Reports of child pornography crime in Winnipeg rose sharply during the pandemic, new data released by police suggest.
In 2020, there were 287 child pornography incidents in Winnipeg, according to the Winnipeg Police Service Statistical Report from that year.
That’s a 92.6 percent increase from 2019 and nearly 200 percent more than the five-year average.
“I think it’s just that we’re becoming aware of many more of these incidents. That’s how child porn comes to our attention – people report on other people – so I think you see a bit of that,” said Police Chief Danny Smyth to CBC News.
“A lot of people live in close-knit households that are aware of the activities of others. So we are certainly aware of that increase.”
Smyth was unable to break down how many of these incidents are related to the manufacture, distribution or consumption of material for the sexual abuse of children.
“It’s certainly worrying … but sadly not surprising,” said Signy Arnason, deputy executive director of the Canadian Center for Child Protection based in Winnipeg.
“Children are at home, most of the learning takes place online, the connection happens at significantly increased speeds. And then it is more vulnerable to being exploited.”
In addition, she says, material for the sexual abuse of children is often produced by family members and then distributed.
“It really happens on all sides for kids,” Arnason says.
The disturbing trend seems to be a cross-border issue according to Statistics Canada’s police reported data on crime, which was also released on Tuesday.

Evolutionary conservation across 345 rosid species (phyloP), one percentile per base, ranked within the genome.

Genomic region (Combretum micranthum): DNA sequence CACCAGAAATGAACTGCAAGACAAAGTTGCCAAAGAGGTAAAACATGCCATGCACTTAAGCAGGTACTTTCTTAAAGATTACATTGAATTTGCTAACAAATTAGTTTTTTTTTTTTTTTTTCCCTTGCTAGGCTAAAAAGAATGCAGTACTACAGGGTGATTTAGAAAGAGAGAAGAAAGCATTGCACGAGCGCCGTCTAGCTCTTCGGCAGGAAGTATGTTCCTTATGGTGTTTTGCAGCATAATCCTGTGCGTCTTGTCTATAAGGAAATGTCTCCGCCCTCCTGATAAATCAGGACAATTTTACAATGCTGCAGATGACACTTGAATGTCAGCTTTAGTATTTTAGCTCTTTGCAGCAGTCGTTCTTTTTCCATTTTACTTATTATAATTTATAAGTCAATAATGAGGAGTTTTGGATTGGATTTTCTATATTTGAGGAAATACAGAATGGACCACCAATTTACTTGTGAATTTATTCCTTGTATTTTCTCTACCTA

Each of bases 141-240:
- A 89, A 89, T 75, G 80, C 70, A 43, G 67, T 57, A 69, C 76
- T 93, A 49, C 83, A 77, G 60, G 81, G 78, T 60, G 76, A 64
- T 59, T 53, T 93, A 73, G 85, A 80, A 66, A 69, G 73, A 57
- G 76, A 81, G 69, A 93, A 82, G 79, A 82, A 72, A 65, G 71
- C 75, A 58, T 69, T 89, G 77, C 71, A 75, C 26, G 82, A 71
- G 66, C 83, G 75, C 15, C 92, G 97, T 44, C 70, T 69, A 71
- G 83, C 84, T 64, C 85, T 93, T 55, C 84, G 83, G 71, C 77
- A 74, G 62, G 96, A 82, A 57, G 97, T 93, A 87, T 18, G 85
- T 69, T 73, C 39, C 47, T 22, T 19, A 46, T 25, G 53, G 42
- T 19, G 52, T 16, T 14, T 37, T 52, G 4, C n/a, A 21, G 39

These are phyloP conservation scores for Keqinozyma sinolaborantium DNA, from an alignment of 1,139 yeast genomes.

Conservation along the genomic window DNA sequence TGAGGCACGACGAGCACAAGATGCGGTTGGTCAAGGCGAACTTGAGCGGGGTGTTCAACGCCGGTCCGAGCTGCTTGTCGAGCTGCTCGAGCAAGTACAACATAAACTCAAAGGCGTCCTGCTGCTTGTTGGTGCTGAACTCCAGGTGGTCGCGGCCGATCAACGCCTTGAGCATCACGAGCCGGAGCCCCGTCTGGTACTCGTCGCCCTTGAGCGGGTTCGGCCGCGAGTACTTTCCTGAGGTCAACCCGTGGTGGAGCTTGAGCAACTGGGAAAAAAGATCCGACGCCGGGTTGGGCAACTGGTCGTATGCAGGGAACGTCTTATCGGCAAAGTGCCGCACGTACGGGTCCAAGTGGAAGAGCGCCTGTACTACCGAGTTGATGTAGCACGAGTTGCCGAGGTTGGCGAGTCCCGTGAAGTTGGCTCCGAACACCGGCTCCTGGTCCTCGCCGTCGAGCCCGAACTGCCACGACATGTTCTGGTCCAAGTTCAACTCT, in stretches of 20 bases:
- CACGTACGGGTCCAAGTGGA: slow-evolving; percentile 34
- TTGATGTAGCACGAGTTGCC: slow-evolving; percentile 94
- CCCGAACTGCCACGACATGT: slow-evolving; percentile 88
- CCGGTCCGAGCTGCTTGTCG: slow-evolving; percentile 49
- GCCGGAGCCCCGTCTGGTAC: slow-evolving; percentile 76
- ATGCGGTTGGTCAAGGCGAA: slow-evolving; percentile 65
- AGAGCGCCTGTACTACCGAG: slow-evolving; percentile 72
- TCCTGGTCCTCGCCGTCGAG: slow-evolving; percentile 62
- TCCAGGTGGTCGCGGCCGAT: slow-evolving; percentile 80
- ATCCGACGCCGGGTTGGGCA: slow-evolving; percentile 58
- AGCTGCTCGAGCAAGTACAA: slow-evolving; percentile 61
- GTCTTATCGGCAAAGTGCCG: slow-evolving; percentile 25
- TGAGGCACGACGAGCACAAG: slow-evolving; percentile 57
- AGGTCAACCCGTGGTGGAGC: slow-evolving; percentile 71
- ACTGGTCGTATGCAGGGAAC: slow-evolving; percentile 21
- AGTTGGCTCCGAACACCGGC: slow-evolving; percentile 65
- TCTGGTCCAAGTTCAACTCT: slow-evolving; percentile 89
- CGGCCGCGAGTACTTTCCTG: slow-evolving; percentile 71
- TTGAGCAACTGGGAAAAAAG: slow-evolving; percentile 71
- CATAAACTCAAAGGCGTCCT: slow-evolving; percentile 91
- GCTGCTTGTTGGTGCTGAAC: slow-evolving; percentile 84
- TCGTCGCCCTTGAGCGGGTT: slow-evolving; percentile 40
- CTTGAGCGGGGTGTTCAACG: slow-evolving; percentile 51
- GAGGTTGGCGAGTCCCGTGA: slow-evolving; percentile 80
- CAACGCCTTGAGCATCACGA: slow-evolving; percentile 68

In 2020, there was a 27 percent increase in incidents of manufacturing or distributing material for child sexual abuse compared to 2019. This is an 89 percent increase in incidents compared to the previous five-year average.
Incidents of luring children via a computer have increased by 15 percent compared to 2019. This is a jump of 37 percent compared to the previous five-year average.
Parents and relatives have an important role to play, says Arnason.
“They need to know the apps that kids use, who they connect with, have regular discussions. And kids need to feel like they can get to their parents if something gets lost, without fear of retaliation, ” she said. “So these things are all very important, especially during this time.”
Wellness control rose during pandemic
Statistics also suggest that of all police calls for service, police were sent for more wellness checks than any other emergency in 2020.
The number of times police were sent to check on a person’s well-being increased by 12 percent from 2019, the report says.
“We’ve had a community that has dealt with an awful lot of isolation in lockdown, a lot of worries for friends and loved ones and no real way of being able to control people,” Smyth said.
“We probably see addiction and mental health contributing to it.”
Statistically, Winnipeg saw a modest decline in violent crime in 2020, in part due to the decline in the number of liquor store robberies.
In April 2020, controlled entrances were installed in all Manitoba Liquor and Lotteries liquor mart in the province.
However, the crime index and the total amount of violent crime remains high, says Smyth.
“I think the decline is probably driven by the fact that there were fewer robberies, but our homicide rates are very high again in the past year,” he said.
Smyth believes there could have been even more homicides last year if it were not for the diligent paramedics and police officers trained in trauma care who were called in for two or three stabbings a day.
“We use tournaments and suction pads just to help control bleeding in many of these cases. So it’s a daily occurrence for us now, and that’s a cause for concern,” he said.